Even though it doesn’t sound very appealing, sleeping at the airports isn’t as bad as most people imagine. If your flight arrives very late or departs early in the morning, spending the night at the airport is often the most reasonable solution. In a way, it’s even convenient – at least you don’t have to travel through the city in the middle of the night. When you do it, you’ll realize how many people do the same. Large airports are usually full of travelers all the time, and the staff doesn’t even get surprised when someone sleeps delightfully on a chair. There’s also a website called SleepingAtTheAirports. You can use it to find all sorts of practical information. First of all, be sure the airport you’re flying from/to is open all night long, smaller terminals are sometimes closing in the evening.

  1. Buy food in grocery stores and cook

It depends on where exactly you’re heading to, but restaurants in most places around Europe are somewhat costly. It doesn’t mean you shouldn’t visit them at all. You can look for those that serve local food at reasonable prices, but try to make it a special occasion. On most days, buy food in grocery shops. You can cook in the hostels or with your hosts. It’s a great chance to meet people and learn how to prepare new dishes.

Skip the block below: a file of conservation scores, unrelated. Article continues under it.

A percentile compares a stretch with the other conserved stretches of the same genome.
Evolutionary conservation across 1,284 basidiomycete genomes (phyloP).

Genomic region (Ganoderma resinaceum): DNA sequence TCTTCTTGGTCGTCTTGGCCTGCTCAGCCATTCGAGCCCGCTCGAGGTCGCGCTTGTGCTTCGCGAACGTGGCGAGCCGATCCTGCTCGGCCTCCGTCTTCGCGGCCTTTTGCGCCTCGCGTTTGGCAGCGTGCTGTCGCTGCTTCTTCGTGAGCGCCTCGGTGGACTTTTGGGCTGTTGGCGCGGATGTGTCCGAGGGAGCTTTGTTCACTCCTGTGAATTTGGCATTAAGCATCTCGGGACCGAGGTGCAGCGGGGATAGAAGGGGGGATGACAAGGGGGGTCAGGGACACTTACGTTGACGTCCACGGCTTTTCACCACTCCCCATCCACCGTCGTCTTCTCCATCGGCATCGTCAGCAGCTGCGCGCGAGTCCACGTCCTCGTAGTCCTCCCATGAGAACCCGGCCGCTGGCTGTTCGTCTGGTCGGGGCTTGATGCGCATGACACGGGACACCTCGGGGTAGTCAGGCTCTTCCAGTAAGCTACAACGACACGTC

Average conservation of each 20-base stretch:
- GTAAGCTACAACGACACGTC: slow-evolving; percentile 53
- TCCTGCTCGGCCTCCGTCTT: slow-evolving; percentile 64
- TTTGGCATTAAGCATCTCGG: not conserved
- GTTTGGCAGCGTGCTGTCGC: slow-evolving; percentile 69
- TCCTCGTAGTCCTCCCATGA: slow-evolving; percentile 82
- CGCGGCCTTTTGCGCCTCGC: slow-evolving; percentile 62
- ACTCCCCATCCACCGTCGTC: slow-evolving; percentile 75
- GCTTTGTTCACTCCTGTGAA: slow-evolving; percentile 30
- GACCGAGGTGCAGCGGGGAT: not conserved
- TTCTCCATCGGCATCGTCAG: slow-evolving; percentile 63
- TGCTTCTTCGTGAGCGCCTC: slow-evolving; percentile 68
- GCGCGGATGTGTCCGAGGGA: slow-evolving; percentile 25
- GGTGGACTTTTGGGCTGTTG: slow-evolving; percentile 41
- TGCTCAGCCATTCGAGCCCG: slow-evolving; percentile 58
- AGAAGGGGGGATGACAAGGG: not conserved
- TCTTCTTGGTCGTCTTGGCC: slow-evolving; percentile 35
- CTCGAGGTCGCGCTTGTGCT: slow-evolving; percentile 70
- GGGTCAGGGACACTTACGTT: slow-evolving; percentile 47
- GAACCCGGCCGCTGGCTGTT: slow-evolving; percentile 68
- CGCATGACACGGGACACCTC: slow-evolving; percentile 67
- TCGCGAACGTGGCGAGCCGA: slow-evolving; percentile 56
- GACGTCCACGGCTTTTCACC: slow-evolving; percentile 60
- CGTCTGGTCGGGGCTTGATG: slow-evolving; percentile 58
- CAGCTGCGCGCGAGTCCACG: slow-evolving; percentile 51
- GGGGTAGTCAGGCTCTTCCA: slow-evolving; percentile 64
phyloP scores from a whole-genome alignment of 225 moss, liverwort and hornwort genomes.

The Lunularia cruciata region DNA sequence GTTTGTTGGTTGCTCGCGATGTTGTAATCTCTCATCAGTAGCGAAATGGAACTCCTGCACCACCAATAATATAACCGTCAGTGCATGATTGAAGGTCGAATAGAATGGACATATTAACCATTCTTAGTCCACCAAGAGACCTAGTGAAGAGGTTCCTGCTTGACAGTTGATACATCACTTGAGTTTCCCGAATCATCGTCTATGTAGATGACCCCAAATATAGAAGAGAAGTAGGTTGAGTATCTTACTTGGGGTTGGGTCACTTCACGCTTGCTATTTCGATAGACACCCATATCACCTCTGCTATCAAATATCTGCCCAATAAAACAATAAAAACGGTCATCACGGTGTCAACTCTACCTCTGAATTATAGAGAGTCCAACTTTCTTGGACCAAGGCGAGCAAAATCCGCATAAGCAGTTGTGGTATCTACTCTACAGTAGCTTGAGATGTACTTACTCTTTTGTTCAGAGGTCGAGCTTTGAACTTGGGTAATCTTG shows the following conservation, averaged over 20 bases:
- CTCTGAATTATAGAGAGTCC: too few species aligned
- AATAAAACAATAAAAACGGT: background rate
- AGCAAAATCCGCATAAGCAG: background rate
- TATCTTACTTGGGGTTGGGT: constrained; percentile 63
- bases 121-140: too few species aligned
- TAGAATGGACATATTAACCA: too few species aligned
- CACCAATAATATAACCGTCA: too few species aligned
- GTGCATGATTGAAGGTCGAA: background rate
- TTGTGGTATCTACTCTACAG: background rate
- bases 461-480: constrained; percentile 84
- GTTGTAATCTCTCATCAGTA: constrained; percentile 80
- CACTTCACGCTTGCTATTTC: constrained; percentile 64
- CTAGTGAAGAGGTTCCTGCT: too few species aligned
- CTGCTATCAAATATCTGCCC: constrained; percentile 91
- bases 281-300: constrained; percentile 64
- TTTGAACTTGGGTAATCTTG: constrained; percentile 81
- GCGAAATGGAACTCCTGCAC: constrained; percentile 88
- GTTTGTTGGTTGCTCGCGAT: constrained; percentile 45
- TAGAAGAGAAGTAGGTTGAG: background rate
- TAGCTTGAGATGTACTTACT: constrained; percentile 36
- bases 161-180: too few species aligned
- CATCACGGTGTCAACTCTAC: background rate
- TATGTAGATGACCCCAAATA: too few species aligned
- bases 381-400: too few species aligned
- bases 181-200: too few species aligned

1. Check when museums have their free days

Did you know you can see Louvre for free on every first Sunday of the month? Many museums offer free entrances on specific days. Before you buy a ticket, check it out. Just be ready to spend some time in queues, especially in famous museums.

  1. Visit the cheap places

Everybody wants to see Paris, London, and Amsterdam. Unfortunately, these cities are just as expensive as famous. They’re fabulous too, so there’s no need to give up on them entirely. Just don’t stay there for too long. Make it two days in Stockholm and four days in Belgrade, or 1 day in Edinburgh and three days in Budapest.

  1. Travel in the low season